When Fishbeck, Thompson, Carr & Huber, Inc. was selecting an enclosure for a water filtration plant they wanted to make sure that they picked a quality product that could withstand extremely corrosive conditions that most of the previous metallic enclosures could not. Find out why they chose Stahlin Non-Metallic Enclosures for their application in Stahlin’s Water/Wastewater Application Case Study.
Fishbeck, Thompson, Carr & Huber, Inc. (FTC&H) is a professional civil engineering, environmental consulting, architectural/engineering, and construction management firm. They specialize in the design of water and wastewater treatment plants for municipalities and industry. One of their clients, a water filtration plant, located in Western Michigan was concerned about the early corrosion of metallic enclosures that housed critical SCADA PLC Control Panels. The corrosion level is unusually high in this environment due to the control units placed above an open top tank containing chlorinated water, which is a necessary, yet problematic location to place controls.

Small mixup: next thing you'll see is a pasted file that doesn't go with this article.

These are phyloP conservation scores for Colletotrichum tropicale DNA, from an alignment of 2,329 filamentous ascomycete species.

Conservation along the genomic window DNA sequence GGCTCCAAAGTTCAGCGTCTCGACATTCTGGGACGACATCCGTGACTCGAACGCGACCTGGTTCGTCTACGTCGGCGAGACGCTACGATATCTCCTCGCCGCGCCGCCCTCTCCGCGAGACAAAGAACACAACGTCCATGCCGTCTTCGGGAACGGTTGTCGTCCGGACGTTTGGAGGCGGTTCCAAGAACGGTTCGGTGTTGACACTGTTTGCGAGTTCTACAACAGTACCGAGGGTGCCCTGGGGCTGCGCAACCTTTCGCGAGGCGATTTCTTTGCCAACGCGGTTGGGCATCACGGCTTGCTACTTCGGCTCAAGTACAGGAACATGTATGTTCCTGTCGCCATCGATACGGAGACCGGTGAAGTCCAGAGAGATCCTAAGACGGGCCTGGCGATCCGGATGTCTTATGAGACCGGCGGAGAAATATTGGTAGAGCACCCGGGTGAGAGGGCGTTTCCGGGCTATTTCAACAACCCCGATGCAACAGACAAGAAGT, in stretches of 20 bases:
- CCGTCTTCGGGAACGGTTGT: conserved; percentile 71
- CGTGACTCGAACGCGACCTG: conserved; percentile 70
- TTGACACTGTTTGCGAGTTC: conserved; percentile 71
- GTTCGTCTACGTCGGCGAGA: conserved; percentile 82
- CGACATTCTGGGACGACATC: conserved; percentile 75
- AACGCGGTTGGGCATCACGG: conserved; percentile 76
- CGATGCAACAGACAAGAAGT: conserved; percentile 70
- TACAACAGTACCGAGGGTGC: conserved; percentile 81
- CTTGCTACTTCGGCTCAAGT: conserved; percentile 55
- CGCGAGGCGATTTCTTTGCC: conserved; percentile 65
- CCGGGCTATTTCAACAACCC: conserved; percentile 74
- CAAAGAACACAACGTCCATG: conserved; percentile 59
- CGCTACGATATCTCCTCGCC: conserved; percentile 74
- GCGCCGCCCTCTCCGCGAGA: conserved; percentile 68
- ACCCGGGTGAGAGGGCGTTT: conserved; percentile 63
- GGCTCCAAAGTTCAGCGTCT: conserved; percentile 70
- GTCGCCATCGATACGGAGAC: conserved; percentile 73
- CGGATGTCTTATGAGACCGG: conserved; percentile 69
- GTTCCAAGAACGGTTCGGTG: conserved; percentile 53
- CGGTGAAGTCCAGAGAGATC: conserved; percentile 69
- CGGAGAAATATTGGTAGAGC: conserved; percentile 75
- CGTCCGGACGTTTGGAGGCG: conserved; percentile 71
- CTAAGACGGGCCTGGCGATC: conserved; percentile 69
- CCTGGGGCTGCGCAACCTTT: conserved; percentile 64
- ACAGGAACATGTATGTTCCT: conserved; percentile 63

Although commonly found in disinfectants and bleach, chlorine is a well-known and vital chemical utilized in the process of water purification. Chlorine is also used in the form of hypochlorous acid, which kills bacteria and other microbes in drinking water supplies and public swimming pools. However, along with the benefits of using chlorine, there are side effects. For instance, a team of researchers in Wisconsin sponsored by the Midwest Technical Assistance studied, chlorine’s effect on corrosion of drinking water systems. Their research found introducing free disinfection increased corrosion. Specifically, chlorine creates an overall breakdown of the passive film that coats stainless steel thought to protect the metal from chemical attack. This results in the entire surface of the metal developing a uniform “spongelike” appearance. The rate of attack can be affected by the fluid concentration, temperature, fluid velocity and stress on the metal components exposed to the chlorine. As a general rule, the rate of attack will double with a temperature increase of 18° Fahrenheit (10° C.) in either…>>Read More